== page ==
A woman who found a black bear cub that was later killed by a conservation officer is accusing the British Columbia government of breaking its own law on the destruction of wild animals. Tiana Jackson and the Association for the Protection of Fur-Bearing Animals have filed a court petition challenging the officer's decision to kill the cub near Dawson Creek in May 2016. They argue the Wildlife Act prohibits officers from killing animals unless they pose a threat to people, property or wildlife.
VANCOUVER — The University of British Columbia has denied mishandling sexual assault reports in documents filed with the province’s human rights tribunal. History graduate Glynnis Kirchmeier and engineering student Stephanie Hale have launched separate complaints with the tribunal over the school’s response to sexual violence. The university recently filed separate responses to the complaints.
In July 2014, Kirchmeier and others met with the history department head and Kay. One woman alleged the PhD student had assaulted her, and Kay urged the women to pursue complaints, the university says. Kay said words to the effect that if the women told others about the allegations, it would be like saying there was a "snake in the grass and turning out the lights," the school says. She intended to convey the fear that spreading unsubstantiated claims would cause, UBC says.
Muck Rack makes it simple to find people, tweets, or articles that mention any name, keyword, company, hashtag etc. We've compiled this guide to help you make the most of your search.
Selecting a term
Start searching tweets, articles from media outlets, articles mentioned in tweets, journalists'
names, titles and bios with some suggested searches:
Companies or Topics (e.g. iPhone, Microsoft)
Phrases (e.g. "cloud computing") — use quotes to keep the terms together
Twitter handles (e.g. @username) — returns those who have mentioned or replied to
Names (e.g. "David Pogue")
Hashtags (e.g. #sxsw, #london2012)
Bio details (e.g. vegan, Olympics, father)
Muck Rack's Advanced Search allows for many boolean operators.
Find results that mention multiple specified terms, use AND or
+. For example, ensure each result contains both Elon Musk and Mark Zuckerberg by
searching Musk AND Zuckerberg or Musk + Zuckerberg.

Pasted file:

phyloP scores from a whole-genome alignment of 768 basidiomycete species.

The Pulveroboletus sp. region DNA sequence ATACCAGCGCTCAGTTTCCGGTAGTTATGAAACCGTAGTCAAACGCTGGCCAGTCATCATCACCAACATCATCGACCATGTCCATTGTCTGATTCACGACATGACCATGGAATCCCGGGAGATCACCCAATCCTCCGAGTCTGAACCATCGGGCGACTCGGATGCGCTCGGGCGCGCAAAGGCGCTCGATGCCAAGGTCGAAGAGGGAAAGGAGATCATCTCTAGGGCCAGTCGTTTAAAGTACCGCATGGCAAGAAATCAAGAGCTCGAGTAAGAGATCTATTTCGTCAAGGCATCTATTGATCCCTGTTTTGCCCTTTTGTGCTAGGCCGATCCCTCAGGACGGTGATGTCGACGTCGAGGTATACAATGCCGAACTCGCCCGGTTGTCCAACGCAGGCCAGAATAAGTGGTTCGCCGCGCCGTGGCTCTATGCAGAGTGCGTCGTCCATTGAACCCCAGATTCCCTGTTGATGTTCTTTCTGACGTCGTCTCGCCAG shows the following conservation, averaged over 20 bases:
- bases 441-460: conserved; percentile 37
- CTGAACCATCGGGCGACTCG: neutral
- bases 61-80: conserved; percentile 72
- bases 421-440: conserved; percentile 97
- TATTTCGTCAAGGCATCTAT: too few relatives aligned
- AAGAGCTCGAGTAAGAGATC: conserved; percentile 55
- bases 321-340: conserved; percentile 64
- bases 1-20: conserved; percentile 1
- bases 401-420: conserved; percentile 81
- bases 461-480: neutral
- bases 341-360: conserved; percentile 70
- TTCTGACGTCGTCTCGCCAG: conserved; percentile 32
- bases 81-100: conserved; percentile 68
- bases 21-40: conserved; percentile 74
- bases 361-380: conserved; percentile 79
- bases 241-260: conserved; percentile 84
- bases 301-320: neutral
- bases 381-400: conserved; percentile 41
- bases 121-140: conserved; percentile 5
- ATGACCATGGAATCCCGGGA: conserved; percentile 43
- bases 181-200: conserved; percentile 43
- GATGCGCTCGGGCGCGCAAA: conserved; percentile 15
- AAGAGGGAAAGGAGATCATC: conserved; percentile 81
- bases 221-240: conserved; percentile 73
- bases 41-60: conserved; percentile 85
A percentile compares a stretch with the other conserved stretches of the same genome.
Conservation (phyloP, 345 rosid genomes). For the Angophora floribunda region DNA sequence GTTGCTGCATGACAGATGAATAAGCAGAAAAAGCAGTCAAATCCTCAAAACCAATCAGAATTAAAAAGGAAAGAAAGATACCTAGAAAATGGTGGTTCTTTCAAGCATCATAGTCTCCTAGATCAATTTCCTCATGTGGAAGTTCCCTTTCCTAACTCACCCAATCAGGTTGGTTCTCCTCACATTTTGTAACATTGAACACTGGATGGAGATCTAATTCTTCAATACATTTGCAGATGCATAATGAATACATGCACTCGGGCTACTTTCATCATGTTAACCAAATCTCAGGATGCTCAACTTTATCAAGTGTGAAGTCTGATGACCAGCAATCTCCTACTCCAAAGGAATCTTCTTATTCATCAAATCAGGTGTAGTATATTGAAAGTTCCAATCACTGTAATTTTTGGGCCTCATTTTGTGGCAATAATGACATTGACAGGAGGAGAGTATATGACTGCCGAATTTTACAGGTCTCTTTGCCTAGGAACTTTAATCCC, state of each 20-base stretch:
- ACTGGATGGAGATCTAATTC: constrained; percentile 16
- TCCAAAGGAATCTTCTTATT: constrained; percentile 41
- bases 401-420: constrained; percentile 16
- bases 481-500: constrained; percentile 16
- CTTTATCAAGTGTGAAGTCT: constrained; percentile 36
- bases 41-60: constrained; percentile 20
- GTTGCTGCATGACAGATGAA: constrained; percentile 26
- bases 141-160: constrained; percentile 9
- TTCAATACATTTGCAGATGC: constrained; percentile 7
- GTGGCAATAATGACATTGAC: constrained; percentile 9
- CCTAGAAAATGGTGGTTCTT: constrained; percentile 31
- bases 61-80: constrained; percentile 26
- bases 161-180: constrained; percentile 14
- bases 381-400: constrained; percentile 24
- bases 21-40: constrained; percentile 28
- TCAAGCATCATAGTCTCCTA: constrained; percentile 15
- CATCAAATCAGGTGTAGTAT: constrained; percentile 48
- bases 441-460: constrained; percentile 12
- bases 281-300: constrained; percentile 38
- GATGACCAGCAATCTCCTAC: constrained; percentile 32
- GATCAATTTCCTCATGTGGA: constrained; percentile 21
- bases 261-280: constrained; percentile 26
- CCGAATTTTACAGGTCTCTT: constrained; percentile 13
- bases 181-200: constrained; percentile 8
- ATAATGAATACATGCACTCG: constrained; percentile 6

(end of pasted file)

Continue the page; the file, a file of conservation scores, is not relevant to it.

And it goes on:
Use the operators OR or , to broaden your search when you'd like either of
multiple terms to appear in results. (This is the default behavior of our search when no operators
are used). For example, results will contain either cake or cookie by searching cake OR cookie or cake,cookie
Use NOT or - to subtract results from your search. For
example, searching Disney will yield results about the Walt Disney Company as well as Walt Disney
World Resort. To exclude mentions of Disney World, search for Disney -World or Disney
When using one of these operators with a phrase, enclose it in quotation marks. For example, you can
find results about smartphones excluding Apple's iPhone 4S by searching smartphone -"iPhone
Exact case matching or punctuation
If you're searching for a brand name or keyword that relies on specific punctuation marks or capitalization, you can
find results that match your exact query by adding matchcase: before the keyword you're searching for, like matchcase:E*TRADE .
Use parentheses to separate multiple
boolean phrases. For example, to find journalists talking about having fun in Disney World or
Disneyland, search for ("disney world" OR disneyland) AND fun.
An asterisk can be used to search for any variation of a root word truncated by the asterisk. For example, searching for admin* will return results for administrator, administration, administer, administered, etc.
A near operator is an AND operator where you can control the distance between the words. You can vary the distance the near operation uses by adding a forward slash and number (between 0-99) such as strawberries NEAR/10 "whipped cream", which means the strawberries must exist within 10 words of "whipped cream".